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Learning Our HERstory

Leah Andelsmith | April 2nd, 2019

Learning Our HERstory

Arts & Culture  |  New Haven Free Public Library  |  Theater

 

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Natalie Osborne Photos. 

An aging dancer takes on the most important new role of her life. A young woman tumbles into love with a great painter. A teen strives to define herself and make her voice heard.

Last Saturday, NOPlays Theatre presented those stories as part of HERstory, a performance combining four short plays about strong women in history. An audience of just over a dozen gathered in the program room at Ives Library to watch Little Swan a Pas de Deux and A Moment of Silence by Allie Costa, Frida Kahlo: Heartbreaker by Lylanne Musselman and After the Thin Man by Shellen Lubin. The performance marked NOPlay’s fifth anniversary of producing plays written for 365 Women a Year: A Playwriting Project.

Though the numbers have been getting better in recent years, NOPlays’ founder Natalie Osborne said she was shocked when she learned as a college student how few new plays produced each year are written by women.

“But rather than throw my hands up in the air and say ‘Everything is unfair!’ I wanted to do something about that,” she said. “So I started this theater company to promote and produce works by under-represented voices in the American theater, specifically emerging female writers.”

Osborne was a senior at Bennington College when she found out about 365 Women a Year, an international playwriting project that aims to “write women back into the social consciousness as well as empower and promote female playwrights around the world.”

That first year she wrote Making Frankenstein about Mary Shelley and produced it at the student center along with three other plays by women, about women. The following spring, the Milford native was invited to produce a similar show at Silk Road Art Gallery in New Haven, and HERstory was officially born.

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As an emerging playwright, Osborne has produced much of her own material and said she enjoys watching her plays come to life on stage, especially when she can collaborate with other female writers.

“Sometimes you’re submitting and submitting and hoping that people are reading it and liking what they see, but there’s definitely that empowering element when you can do it yourself and get it out there,” she said.

Osborne is also an actor; last Saturday she played a young tourist who meets and falls in love with Frida Kahlo, bubbling with the bright energy of young love. The happy tourist started the show smiling easily, her excited words falling all over each other as she awaits Kahlo in a cafe.

Her emotions turned to impulsive jealousy as she discovered that Kahlo also had an affair with the woman serving them, and then blossomed into anger as she realized how devoted Kahlo remained to her husband Diego Rivera.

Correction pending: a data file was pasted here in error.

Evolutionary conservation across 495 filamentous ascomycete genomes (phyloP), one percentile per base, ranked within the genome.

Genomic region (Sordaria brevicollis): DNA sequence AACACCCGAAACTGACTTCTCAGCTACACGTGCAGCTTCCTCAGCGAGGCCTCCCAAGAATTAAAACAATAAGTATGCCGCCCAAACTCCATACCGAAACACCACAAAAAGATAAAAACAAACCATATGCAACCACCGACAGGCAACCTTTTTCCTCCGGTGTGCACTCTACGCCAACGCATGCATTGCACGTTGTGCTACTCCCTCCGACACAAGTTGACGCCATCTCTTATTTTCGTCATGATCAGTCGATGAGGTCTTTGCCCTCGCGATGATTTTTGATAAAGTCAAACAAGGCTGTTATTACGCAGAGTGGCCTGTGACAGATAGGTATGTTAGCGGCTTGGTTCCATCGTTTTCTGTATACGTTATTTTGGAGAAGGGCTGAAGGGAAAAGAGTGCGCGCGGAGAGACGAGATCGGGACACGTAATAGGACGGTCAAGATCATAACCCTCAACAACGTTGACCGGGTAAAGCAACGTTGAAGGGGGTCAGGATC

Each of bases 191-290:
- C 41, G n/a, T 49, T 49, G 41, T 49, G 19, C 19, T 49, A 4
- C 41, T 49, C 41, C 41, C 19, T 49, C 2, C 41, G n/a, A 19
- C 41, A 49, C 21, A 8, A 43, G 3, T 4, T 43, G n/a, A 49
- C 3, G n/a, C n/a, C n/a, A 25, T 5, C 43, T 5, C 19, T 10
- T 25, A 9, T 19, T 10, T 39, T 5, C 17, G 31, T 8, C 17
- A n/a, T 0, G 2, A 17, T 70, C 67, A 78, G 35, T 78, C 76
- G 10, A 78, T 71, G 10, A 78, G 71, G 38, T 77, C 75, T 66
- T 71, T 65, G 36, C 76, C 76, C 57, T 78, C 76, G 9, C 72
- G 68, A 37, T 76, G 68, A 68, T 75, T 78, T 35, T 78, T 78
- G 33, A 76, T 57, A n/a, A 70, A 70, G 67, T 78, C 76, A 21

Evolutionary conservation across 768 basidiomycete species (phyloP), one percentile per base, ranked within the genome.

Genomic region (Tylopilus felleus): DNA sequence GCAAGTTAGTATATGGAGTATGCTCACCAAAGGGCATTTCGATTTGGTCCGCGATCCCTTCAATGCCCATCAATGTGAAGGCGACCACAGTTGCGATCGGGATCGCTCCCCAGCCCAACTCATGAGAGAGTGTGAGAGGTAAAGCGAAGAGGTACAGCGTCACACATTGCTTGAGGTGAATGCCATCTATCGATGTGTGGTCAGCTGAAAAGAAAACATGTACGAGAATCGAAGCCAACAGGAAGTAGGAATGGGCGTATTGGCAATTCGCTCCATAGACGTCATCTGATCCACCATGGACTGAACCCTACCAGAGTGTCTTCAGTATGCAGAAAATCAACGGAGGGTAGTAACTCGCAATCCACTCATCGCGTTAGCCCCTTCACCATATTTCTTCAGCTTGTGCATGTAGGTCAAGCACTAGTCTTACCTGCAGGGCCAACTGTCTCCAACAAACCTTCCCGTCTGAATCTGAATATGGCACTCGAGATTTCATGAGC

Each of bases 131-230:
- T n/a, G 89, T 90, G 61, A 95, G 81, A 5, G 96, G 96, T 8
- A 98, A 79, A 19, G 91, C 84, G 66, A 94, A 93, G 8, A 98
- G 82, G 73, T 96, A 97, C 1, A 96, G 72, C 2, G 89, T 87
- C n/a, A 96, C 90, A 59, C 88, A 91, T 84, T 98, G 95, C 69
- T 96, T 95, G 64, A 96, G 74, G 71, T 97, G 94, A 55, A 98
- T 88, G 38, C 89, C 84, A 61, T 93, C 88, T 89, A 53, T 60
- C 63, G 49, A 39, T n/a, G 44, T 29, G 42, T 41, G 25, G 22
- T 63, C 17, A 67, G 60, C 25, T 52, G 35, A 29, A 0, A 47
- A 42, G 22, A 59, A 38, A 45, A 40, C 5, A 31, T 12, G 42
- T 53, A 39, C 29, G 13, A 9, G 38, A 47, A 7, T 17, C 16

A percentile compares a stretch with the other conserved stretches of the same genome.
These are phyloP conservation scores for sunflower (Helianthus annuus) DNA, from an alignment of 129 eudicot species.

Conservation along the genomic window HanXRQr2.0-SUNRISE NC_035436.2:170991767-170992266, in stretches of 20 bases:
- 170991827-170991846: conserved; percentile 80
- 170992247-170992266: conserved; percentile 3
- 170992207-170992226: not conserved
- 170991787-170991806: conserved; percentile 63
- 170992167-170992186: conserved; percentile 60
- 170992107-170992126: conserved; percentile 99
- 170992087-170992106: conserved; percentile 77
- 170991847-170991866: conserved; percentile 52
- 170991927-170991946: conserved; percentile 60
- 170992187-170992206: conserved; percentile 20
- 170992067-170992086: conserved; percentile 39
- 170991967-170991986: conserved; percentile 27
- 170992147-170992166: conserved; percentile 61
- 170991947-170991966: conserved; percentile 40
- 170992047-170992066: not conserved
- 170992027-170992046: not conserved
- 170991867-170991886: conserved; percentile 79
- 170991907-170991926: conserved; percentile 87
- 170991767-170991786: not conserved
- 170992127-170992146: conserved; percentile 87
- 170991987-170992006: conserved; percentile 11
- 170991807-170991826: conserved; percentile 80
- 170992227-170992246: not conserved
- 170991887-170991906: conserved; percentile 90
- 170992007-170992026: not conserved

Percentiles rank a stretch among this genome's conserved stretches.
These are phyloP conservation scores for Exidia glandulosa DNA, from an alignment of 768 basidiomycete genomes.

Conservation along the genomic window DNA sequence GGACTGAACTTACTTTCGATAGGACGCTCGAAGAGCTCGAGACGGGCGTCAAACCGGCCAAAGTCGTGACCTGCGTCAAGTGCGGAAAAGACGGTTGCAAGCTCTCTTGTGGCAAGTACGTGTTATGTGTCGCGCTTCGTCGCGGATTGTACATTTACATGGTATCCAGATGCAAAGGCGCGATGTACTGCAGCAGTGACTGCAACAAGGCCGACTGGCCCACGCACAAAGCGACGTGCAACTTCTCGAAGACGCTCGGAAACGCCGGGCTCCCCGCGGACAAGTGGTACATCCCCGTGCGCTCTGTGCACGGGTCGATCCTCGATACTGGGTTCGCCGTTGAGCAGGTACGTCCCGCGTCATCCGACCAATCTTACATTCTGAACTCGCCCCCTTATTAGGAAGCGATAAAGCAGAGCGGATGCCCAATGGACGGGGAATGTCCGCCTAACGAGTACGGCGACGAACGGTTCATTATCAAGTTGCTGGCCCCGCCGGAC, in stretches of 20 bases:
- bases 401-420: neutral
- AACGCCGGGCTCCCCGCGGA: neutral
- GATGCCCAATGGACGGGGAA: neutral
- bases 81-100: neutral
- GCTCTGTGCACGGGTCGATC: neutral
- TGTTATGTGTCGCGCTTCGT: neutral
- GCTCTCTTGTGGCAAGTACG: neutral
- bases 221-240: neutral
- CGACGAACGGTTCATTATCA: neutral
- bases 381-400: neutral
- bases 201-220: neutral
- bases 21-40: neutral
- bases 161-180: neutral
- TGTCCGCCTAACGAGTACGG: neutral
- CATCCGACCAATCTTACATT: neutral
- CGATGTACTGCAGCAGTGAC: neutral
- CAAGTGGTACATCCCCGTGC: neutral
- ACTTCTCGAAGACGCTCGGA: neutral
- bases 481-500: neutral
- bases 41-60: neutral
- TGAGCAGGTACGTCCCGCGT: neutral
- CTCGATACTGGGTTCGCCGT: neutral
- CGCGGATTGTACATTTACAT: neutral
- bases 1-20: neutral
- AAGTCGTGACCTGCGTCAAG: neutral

Alexandra de Hart played Kahlo equally aloof and alluring. She flirted at one moment and made hurtful remarks the next.

“That wasn’t nice. I can’t always be nice. I have great pain,” she said, her tear-filled eyes staring far into the distance, revealing Kahlo’s inner turmoil with a brave vulnerability.

In the world of this play, Kahlo’s “eyes, her hands may wander, but she only has room for Diego in her heart,” which she is unapologetic about following.

“Don’t look so sad,” she said over her shoulder to the other women as she heads off-stage, beaming, to meet Rivera. “Love will find you too.”

Little Swan featured an older dancer who visits a rising young star, Anna Pavlova, minutes before she appears on-stage in “The Dying Swan,” the role that made Pavlova famous.

Moira Malone played the older dancer with a wistful and slightly reticent demeanor, asking the ambitious younger woman her thoughts on what it means to be successful.

Is it “everyone knowing my name?” The satisfaction of realizing one’s ideas?

She assures young Pavlova—and herself—that even if the swan dies at the end, “death can be beautiful…when you approach it with grace and acceptance.”

The stage was darkened for “A Moment of Silence” by Allie Costa, based on the life and suicide of transgender teen Leelah Alcorn. In the play, a monologue from a transgender teen named Hailey—who, like Leelah, has committed suicide—is juxtaposed with lines from a press statement made by her mother after her death.

In Saturday’s production, Osborne played an audio recording of the play read by the playwright, the audience’s focus directed to a handful of tea light candles flickering in front of flowers and a picture frame. At the beginning, Hailey described the way she always admired her mother’s style and grace, sharing memories that held a kernel of hope.

“I tried hard to be good, thinking that if I did everything right, they’d let me be me,” she said, recounting how she wept tears of recognition and validation when she learned the term transgender. The play builds to a crescendo as hope withers for young Hailey, and her mother repeatedly misgenders her during the press statement, referring to “my son David.”

“I shouted for years and no one heard me. No one listened,” she said, her voice shredded with tears. “My name is Hailey!”

These historical women are an inspiration, fighting to shout their true names, defining success on their own terms, and recognizing their pain instead of always playing nice. Osborne said that’s a big part of why she participates in 365 Women a Year and produces HERstory.

“It gives you a chance to learn about somebody new or learn something new about someone you admire,” she said. “Their stories are important because they help tell us who we are and where we came from.”